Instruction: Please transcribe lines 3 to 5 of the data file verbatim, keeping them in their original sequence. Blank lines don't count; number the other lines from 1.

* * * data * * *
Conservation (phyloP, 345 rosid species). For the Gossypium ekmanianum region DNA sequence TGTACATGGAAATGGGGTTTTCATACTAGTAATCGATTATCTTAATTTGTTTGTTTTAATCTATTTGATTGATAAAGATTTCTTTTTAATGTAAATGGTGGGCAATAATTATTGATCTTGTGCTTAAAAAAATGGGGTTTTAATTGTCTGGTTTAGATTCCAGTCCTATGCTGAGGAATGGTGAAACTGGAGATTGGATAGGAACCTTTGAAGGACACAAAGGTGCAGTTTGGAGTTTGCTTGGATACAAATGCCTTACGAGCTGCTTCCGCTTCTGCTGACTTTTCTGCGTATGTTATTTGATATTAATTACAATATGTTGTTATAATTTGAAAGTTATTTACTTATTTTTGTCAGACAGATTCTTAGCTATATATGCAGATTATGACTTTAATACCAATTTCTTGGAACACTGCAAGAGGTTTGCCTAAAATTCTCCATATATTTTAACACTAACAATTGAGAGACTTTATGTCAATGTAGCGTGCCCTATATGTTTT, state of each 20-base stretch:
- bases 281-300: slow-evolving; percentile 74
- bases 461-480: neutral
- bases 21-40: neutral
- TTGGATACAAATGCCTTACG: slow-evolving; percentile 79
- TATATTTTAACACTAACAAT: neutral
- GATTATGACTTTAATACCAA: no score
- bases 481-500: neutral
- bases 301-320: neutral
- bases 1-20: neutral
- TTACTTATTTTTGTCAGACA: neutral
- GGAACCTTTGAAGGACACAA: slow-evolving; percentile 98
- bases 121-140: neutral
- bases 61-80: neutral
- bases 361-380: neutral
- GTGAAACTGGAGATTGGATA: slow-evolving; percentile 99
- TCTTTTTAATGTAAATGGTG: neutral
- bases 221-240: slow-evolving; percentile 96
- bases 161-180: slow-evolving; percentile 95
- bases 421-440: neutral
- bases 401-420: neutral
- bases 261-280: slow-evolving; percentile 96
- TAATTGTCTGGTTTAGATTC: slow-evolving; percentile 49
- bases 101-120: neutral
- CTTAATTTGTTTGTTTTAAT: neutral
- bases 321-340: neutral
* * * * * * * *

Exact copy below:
- bases 461-480: neutral
- bases 21-40: neutral
- TTGGATACAAATGCCTTACG: slow-evolving; percentile 79